Through an amendment of the 2007 ‘Ecological Code of the Republic of Kazakhstan’, the Kazakh emissions trading scheme (ETS) was enacted in 2011. A one-year pilot phase, covering 55% of total greenhouse gas emissions, took place in 2013. The cap for the ETS in 2013 was 147 MtCO2e plus a 20.6 MtCO2e reserve for new entrants.
The second phase started in January 2014. During the phase II (2014-2015) and phase III (2016-2020) the cap will decrease linearly to the 2020 target. During phase I allowances were allocated for free based on 2010 emissions. During phase II emissions are allocated based on verified emissions from 2011 and 2012 for 2014, and based on verified emissions from 2013 for 2015. From the start of phase II in 2016, auctioning and benchmarking might be introduced (ICAP, 2014; EDF & IETA, 2013).
Targets for 2020 and 2050 were calculated from the most recent national inventory submissions (CRF, 2014).
The Kyoto pledge is calculated based on the official documentation provided by the UNFCCC based on Party submissions (Republic of Kazakhstan, 2012a; Republic of Kazakhstan, 2012b). We calculated Kazakhstan’s LULUCF accounting quantities in 2020 for afforestation, reforestation and deforestation using the current Kyoto rules. Forest management was calculated also with current Kyoto rules, with the cap set at 3% of base year or 15% of forest management, whichever is lower.
Current policy projections
Historic data are based on most recent national inventory submissions (CRF, 2014). The upper end of the current policy projection is based the ‘with measures’ scenario from Kazakhstan’s Third-Sixth National Communication (2013b)’. Emission reductions due to the implementation of the feed-in tariff scheme for wind and solar energy were subtracted from this scenario. The lower end of the projections is based on a report prepared in 2011 by NERA and Bloomberg for the EBRD "The Demand for Greenhouse Gas Emissions Reduction Investments: An Investors’ Marginal Abatement Cost Curve for Kazakhstan (NERA Economic Consulting and Bloomberg New Energy Finance (BNEF), 2011). Growth rates from the ‘Planned Policies’ Scenario were applied to the most recent historic data. The planned policies included in this scenario, including the feed-in tariff scheme, have currently been implemented.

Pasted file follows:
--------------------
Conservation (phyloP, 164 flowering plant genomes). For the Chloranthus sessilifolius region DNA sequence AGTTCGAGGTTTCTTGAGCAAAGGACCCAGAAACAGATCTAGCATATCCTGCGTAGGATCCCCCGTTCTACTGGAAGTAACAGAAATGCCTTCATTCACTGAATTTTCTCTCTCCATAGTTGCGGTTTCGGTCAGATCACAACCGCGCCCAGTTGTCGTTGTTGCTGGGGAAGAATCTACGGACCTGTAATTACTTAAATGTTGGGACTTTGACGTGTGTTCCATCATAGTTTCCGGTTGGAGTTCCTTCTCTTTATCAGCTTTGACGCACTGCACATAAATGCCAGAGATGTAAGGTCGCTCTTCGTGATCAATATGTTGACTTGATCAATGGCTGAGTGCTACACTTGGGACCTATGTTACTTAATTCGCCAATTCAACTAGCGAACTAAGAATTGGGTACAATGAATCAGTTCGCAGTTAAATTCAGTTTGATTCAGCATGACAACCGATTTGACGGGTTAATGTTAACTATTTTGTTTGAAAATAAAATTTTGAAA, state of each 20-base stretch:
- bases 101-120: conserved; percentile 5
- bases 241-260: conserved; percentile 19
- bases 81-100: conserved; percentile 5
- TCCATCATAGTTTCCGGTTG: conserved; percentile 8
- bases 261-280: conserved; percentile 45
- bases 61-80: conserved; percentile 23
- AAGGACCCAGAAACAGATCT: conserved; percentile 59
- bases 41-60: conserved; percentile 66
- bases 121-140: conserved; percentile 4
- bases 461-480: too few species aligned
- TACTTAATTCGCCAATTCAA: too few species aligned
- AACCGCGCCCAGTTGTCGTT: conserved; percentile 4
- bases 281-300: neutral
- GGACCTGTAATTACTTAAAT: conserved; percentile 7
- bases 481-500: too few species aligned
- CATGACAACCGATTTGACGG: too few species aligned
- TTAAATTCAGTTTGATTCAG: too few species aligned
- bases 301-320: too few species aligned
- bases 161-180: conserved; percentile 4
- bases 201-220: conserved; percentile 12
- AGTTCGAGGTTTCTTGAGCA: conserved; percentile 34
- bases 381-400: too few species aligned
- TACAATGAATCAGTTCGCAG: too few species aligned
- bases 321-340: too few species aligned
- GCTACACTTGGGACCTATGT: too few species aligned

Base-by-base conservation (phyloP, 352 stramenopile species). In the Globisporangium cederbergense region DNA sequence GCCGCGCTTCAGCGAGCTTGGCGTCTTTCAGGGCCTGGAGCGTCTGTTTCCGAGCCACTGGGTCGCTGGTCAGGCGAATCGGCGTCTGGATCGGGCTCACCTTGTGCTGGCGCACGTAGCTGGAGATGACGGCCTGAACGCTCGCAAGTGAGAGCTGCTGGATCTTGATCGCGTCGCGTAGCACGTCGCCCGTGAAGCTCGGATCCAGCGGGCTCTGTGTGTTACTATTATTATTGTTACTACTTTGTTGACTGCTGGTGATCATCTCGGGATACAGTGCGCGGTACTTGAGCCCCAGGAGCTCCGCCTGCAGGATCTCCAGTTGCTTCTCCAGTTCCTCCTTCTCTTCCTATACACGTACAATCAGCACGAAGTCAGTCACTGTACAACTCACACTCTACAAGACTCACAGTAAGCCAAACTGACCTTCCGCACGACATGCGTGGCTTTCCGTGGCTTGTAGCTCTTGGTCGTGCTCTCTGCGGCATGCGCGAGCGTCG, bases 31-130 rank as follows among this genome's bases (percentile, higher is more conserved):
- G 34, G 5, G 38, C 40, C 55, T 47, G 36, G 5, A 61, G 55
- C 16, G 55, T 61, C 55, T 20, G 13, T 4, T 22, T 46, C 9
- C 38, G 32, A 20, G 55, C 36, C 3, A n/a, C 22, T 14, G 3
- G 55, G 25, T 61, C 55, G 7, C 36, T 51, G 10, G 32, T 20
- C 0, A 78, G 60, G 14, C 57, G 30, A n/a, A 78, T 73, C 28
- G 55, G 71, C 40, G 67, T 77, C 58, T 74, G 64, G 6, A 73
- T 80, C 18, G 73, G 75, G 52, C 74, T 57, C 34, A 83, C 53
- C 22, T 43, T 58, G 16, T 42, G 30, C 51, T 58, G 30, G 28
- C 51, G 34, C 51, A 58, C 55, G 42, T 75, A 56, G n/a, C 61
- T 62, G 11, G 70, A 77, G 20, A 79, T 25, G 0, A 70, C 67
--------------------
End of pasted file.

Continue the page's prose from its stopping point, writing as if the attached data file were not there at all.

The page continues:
CRF (2013). UNFCCC AWG-KP Submissions 2013. Common Reporting Format.
EDF & IETA (2013). Kazakhstan. The World’s Carbon Markets: A Case Study Guide to Emissions Trading.
ICAP (2014). Kazakhstan Emissions Trading Scheme (KAZ ETS).
Republic of Kazakhstan (2013a). Concept for transition of the Republic of Kazakhstan to Green Economy.
Republic of Kazakhstan (2013b). Third-Sixth National Communication of the Republic of Kazakhstan to the UN Framework Convention on Climate Change.
Republic of Kazakhstan (2012a). Information by Parties included in Annex I listed in annex 1 to decision 1/CMP.7 on their quantified emission limitation or reduction objectives for the second commitment period under the Kyoto Protocol.
Republic of Kazakhstan (2012b). Submission to the Ad-Hoc Working Group on Further Commitments for Annex I Parties under the Kyoto Protocol (AWG-KP): Information by Parties included in Annex I listed in annex 1 to decision 1/CMP.7 on their quantified emission limitation or reduction objectives for the second commitment period under the Kyoto Protocol, 2 May 2012
Republic of Kazahkstan (2010). Kazakhstan's pledge to the Copenhagen Accord. Compiled in: Compilation of economy-wide emission reduction targets to be implemented by Parties included in Annex I to the Convention, UNFCCC (2011).
NERA Economic Consulting and Bloomberg New Energy Finance (BNEF) (2011). The Demand for Greenhouse Gas Emissions Reduction Investments: An Investors’ Marginal Abatement Cost Curve for Kazakhstan, Prepared for EBRD, October 2011, London.
1 The QELRO, expressed as a percentage in relation to a base year, denotes the average level of emissions that an Annex B Party could emit on an annual basis during a given commitment period.
2 This is part of the Doha decisions and constitutes part of the amendments to the Kyoto Protocol. Amendments only come into effect once they are ratified by Parties.